Garvies Point Museum and Preserve
To arrange a visit, call 516-571-8011 and for information and brochures, visit their website
For information, visit their website or call 516-822-7505
140 Merrick Road, Amityville
Tickets and more information available here
The YMCA Boulton Center
37 West Main Street, Bay Shore
Big Laughs in Bay Shore Comedy Night!
Tickets and more information available here
Cold Spring Harbor
Showtimes at Islip Cinemas
The John W. Engeman Theater
250 Main Street, Northport
9 Railroad Avenue, Patchogue
Tickets and more information available here
For information, visit their website or call 631-473-2665
Bay Street Theater
The Long Wharf, Sag Harbor
Tickets and more information available here
For information, visit their website or call 631-725-0770
For information, visit their website or call 631-268-2494
For information, visit their website.
A Message from Vision's Director.....
Really honored to receive the Social Justice Leadership Award from the Ethical Humanist Society of LI this week. The dinner over at the Nassau Bar Association also recognized the contributions of philanthropist Esther Fortunoff-Greene, musicians Patricia Shih & Stephen Fricker and youth activist Matthew Berman.
Special thanks to the group that came out in support including: Vision Board members- Trudy Fitzsimmons, Bob Fonti, Ron Stein, Christine & Jorge Martinez; government, business and activist friends and colleagues - Adrienne Esposito, Gina Cafone Coletti, Jon Kaiman and Brandon Ray; former YES group Advisor Tara Klein and of course my partner in life Elizabeth Alexander and daughter Rayne.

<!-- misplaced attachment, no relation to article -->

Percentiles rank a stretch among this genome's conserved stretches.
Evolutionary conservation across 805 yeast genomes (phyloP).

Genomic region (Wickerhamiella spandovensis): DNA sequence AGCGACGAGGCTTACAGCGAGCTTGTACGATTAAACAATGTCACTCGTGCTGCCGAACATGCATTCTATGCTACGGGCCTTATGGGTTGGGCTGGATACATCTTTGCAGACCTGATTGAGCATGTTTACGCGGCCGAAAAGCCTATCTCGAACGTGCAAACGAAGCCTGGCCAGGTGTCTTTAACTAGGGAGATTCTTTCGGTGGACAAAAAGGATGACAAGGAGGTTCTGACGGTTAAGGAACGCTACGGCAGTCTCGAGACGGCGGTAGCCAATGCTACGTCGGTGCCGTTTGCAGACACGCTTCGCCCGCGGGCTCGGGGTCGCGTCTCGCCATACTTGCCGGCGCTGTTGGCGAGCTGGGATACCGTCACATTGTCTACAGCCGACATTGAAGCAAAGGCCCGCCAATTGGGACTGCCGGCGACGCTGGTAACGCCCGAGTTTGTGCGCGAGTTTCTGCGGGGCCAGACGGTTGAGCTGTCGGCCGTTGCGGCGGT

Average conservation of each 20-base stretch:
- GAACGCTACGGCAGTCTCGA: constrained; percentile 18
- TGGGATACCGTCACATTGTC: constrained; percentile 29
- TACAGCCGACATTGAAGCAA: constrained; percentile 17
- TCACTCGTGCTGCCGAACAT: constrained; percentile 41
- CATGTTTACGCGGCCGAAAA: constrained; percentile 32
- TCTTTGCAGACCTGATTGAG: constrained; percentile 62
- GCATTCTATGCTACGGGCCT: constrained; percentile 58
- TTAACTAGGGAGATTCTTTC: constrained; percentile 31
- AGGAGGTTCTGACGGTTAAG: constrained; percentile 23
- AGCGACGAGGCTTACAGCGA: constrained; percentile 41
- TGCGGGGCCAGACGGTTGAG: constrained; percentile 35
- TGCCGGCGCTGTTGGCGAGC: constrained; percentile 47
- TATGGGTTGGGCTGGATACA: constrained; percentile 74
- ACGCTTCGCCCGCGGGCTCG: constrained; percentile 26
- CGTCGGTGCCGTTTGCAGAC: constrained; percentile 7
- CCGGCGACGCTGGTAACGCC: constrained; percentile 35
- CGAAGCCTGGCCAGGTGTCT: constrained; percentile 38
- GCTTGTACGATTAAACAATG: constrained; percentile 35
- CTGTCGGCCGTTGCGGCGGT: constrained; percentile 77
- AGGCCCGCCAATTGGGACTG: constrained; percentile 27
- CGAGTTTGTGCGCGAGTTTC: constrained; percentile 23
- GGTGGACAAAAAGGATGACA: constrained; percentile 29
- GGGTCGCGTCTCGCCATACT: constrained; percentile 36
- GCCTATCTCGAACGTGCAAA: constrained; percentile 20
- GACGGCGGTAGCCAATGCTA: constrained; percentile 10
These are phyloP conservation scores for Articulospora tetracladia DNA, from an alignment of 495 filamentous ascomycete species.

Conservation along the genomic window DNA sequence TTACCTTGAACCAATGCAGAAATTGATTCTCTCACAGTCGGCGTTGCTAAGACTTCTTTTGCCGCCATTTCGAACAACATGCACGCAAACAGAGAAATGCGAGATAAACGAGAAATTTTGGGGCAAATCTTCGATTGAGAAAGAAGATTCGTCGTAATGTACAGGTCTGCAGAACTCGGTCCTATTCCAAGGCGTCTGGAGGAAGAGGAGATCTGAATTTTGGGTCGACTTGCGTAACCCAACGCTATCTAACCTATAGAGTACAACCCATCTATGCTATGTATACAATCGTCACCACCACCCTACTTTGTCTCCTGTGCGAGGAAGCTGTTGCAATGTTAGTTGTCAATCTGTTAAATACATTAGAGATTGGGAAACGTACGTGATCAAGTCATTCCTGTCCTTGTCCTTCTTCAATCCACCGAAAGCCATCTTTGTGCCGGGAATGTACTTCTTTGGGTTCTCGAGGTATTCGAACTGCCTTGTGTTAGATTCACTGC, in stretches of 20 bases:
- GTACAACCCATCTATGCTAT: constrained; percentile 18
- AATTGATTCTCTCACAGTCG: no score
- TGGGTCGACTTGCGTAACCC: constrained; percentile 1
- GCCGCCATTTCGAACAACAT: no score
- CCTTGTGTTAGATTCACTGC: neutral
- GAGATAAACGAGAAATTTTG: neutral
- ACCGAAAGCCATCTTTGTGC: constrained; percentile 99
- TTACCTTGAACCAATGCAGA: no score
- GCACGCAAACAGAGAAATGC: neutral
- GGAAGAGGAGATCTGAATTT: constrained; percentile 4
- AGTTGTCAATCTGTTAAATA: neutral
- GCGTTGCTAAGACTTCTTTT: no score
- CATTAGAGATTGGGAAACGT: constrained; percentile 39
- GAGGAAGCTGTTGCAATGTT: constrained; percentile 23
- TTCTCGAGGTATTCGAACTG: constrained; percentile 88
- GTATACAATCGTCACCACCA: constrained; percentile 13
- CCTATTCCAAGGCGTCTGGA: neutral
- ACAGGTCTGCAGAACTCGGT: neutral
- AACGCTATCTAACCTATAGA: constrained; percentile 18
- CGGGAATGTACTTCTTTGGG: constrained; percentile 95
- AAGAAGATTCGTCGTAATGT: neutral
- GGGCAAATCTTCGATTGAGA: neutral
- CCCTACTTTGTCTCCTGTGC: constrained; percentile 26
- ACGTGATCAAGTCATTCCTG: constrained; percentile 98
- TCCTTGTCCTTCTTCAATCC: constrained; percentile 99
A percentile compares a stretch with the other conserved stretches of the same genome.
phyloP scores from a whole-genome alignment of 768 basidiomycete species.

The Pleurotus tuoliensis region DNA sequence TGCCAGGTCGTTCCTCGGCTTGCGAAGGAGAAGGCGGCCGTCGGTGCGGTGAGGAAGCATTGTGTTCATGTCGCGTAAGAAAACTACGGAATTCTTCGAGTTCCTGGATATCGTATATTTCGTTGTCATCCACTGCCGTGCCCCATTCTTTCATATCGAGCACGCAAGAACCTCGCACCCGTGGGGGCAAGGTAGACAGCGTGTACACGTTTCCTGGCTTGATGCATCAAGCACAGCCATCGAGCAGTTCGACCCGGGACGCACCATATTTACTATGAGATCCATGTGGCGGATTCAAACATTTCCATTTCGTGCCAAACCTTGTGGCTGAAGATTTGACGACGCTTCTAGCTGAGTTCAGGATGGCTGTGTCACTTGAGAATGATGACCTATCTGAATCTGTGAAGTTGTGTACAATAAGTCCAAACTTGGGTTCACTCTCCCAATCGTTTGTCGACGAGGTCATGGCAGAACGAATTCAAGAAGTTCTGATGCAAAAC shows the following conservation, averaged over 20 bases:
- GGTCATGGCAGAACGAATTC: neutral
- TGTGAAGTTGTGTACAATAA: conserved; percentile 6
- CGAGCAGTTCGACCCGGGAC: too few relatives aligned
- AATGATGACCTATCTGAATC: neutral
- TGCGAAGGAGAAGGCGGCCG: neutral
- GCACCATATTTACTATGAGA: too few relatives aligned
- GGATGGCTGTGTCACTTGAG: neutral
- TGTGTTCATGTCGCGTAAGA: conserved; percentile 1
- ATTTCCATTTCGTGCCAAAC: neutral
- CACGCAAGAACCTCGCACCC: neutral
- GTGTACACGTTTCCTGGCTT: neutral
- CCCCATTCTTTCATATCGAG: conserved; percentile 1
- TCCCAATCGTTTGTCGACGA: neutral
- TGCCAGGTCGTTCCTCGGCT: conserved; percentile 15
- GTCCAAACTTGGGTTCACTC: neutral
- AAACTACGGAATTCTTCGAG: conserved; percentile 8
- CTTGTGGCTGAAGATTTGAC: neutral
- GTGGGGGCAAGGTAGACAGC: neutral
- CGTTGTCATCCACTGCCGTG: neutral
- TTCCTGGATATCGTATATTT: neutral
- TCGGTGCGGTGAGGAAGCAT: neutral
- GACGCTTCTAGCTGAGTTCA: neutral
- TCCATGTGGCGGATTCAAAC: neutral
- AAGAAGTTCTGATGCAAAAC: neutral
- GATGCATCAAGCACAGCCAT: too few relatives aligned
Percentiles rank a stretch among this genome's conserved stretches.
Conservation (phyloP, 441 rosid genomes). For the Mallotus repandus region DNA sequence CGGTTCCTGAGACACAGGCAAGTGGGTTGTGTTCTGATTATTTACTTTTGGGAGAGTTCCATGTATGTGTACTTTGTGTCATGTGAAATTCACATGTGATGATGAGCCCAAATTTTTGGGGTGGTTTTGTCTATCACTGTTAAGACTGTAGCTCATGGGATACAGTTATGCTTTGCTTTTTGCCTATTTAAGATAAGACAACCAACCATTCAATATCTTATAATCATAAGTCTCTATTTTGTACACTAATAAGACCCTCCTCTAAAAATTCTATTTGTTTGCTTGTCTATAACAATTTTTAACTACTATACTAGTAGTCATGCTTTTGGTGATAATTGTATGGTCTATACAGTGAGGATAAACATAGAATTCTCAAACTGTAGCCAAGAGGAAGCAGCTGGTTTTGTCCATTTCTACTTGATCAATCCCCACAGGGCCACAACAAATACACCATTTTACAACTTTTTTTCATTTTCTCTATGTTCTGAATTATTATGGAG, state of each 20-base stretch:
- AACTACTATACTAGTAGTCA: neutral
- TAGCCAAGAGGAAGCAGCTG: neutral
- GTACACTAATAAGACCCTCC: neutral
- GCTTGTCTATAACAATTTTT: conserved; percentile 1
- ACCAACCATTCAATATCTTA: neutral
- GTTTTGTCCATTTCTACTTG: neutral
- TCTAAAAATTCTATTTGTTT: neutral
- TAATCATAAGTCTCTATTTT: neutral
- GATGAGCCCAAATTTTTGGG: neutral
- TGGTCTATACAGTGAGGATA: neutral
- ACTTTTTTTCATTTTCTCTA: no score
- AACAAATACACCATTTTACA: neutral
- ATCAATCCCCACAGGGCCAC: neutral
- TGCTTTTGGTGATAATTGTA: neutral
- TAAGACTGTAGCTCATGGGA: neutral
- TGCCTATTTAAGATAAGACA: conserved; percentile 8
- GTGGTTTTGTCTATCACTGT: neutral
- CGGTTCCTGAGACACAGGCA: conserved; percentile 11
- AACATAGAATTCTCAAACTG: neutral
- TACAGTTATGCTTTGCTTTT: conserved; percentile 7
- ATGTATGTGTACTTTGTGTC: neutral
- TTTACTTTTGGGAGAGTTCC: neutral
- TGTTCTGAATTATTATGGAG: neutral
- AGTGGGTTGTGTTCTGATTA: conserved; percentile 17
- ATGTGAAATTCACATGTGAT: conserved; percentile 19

A film outlining the history of the Ethical Humanist Society showed their longstanding work that has served as a catalyst or supporter of activism and education in the public interest.
This history is personified by members, friends and mentors in the audience such as Susan and Ken Feifer, Lyn and Arthur Dobrin, Alice and David Sprintzen, Joan Beder, Chris and Sharon Stanley, Sylvia Silberger, Deborah Strube and current EHS President Linda Napoli. These folks and others have provided support, guidance and leadership in social action and community work for many years.
I am honored to be a part of this organization since I was a relatively confused teenager in the mid 80s and now a basically functioning adult. Thirty years of a connection to anything is memorable and worth noting ..... 30 years connected to this group of people went well beyond personal growth and experience - we really helped support change across LI - I am happy and honored to be a part !
In a society that drives narcissism the focus beyond ourselves and on our communities is all the more valuable.
Thank you again!!
-Eric Alexander, Vision Long Island
Tawaun Weber, Assistant Director; Elissa Kyle, Planning Director;
Jon Siebert, Program Coordinator, Chris Kyle, Administrative
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Vision Long Island
24 Woodbine Ave., Suite Two
Northport, NY 11768
Phone: 631-261-0242. Fax: 631-754-4452.